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I'm getting this error message under heavy load. Here is code abstract and message from my error log. I tried everything I could thing off. Any suggestion would be greatly appreciated.

Procedure tCacheInMemory.StreamValue(Name: String; IgnoreCase: Boolean; Var Stream:     TStringStream);
Var
  i: Integer;
Begin
  i := 0;
  Try
    If Not active Then
      exit;
    arrayLock.BeginRead;
    Try
      i := Search(Name);
      If i > -1 Then Begin
        If fItems[i].value = Nil Then
          exit;
        fItems[i].value.Position := 0;
        Stream.Position := 0;
        Stream.CopyFrom(fItems[i].value, fItems[i].value.Size);
      End;
    Finally
      arrayLock.EndRead;
    End;
  Except { ...execution jumps to here }
    On E: Exception Do Begin
      x.xLogError('LogErrorCacheInMemory.txt', 'StreamValue:' + E.Message + ' ItemsCount:' + IntToStr( High(fItems)) + 'Memory:' + IntToStr(x.GetMemoryInfoMemory) + endLn + 'StreamSize : ' + IntToStr(fItems[i].value.Size) + ' i=' + IntToStr(i) + 'Name: ' + Name);
      Clear;
    End
  End;
End;

Log Entries:

 3/10/2011 10:52:59 AM: StreamValue:Stream read error ItemsCount:7562 Memory:240816
   StreamSize : 43 i=7506 Name: \\xxxxxxxx\WebRoot\\images\1x1.gif
3/10/2011 12:39:14 PM: StreamValue:Stream read error ItemsCount:10172 Memory:345808
   StreamSize : 849 i=10108 Name: \\xxxxxxxx\WebRoot\\css\screen.add.css
3/10/2011 3:45:29 PM: StreamValue:Stream read error ItemsCount:11200 Memory:425464
   StreamSize : 3743 i=11198 Name: \\xxxxxxxx\WebRoot\\JS\ArtWeb.js

P.S.

arrayLock: TMultiReadExclusiveWriteSynchronizer;
 fItems: Array Of rCache;
Type
  rCache = Record
    Name: String;
    value: TStringStream;
    expired: TDateTime;
  End;

And calling function:

Function tCacheInMemory.CacheCheck(cName: String; Out BlobStream: TStringStream):   Boolean;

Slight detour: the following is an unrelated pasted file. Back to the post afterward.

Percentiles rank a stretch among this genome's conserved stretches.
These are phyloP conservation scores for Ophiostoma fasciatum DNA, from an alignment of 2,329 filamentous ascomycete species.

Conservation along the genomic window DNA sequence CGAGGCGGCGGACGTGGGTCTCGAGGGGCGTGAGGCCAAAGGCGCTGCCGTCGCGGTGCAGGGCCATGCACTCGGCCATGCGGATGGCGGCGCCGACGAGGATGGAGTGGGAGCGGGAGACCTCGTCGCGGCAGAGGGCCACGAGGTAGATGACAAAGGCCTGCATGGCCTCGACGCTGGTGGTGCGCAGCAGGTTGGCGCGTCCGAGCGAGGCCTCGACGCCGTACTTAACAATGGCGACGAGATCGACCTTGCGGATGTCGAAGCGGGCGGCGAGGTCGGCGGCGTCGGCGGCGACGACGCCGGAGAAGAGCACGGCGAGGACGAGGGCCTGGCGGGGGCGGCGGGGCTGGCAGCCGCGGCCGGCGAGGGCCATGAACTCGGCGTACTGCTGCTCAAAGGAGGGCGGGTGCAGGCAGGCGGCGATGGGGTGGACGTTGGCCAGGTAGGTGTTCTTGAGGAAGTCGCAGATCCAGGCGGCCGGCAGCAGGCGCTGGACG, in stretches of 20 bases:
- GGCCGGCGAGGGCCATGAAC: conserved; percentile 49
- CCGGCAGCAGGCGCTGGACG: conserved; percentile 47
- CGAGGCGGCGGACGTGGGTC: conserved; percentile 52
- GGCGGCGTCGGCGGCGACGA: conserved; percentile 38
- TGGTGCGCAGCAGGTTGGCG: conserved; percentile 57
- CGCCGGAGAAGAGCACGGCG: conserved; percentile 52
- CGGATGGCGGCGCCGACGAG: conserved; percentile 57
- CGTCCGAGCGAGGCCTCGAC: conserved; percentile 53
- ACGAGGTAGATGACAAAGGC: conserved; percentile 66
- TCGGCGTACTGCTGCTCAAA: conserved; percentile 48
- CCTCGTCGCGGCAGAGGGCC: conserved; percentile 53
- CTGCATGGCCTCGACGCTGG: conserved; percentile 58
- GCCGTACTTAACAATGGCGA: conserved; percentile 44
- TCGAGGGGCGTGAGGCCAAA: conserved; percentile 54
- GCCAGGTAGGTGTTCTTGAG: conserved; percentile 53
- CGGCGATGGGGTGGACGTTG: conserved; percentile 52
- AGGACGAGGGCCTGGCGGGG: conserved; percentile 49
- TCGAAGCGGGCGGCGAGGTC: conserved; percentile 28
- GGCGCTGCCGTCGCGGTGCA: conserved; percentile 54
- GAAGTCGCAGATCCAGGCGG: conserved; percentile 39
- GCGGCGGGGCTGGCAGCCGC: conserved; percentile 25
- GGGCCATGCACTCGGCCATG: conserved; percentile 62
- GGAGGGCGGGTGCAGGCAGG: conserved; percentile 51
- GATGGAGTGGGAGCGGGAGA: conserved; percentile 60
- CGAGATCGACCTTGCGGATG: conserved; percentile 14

Begin
Result := False;
   If Not IfUseCache Then
      exit;
    BlobStream.SetSize(0);
    BlobStream.Size := 0;
    StreamValue(trim(cName), True, BlobStream);
    If BlobStream.Size > 0 Then
    Result := True;
End;

`

share|improve this question
2  
Are you sure that "Stream" is created? I see no code checking for that. You do it for the Items[].Value. Also what does Search() Do? Does it interact with the streams? – Robert Love Mar 15 '11 at 21:54
1  
You marked where execution jumps to - where does it jump from to get there? – Ken White Mar 15 '11 at 21:56
    
Stream is created. You can see in error log StreamSize and size in bytes. Items.Value is a TStringStream. Search is a customized binary search. It doesn't interact.Only returns index. – Yuriy Mar 15 '11 at 22:27
1  
StreamSize in your log refers to Items[].value not the Stream variable. You have multiple stream variables in your code. – Robert Love Mar 15 '11 at 22:45
1  
Two things about your code unrelated to the error: (1) You shouldn't pass the Stream parameter as var. Pass it by value, and change its declared type to just TStream, allowing callers to pass any type of stream instead of exactly TStringStream objects. (2) If the stream you find in the cache is shorter than the destination stream's current contents, then the destination stream will contain garbage at the end. You need to truncate it after copying. – Rob Kennedy Mar 15 '11 at 23:22
up vote 8 down vote accepted

You're not using correct locking. You're acquiring a read lock on the array of cache entries, but once you find the item you want, you modify it. First, you explicitly modify it by assigning its Position property, and then you implicitly modify it by reading from it, which modifies its Position property again. When other code attempts to read from that same cache item, you'll have interference. If the source stream's Position property changes between the time the destination stream calculates how many bytes are available and the time it actually requests to read those bytes, you'll get a stream-read error.

I have a couple pieces of advice related to this: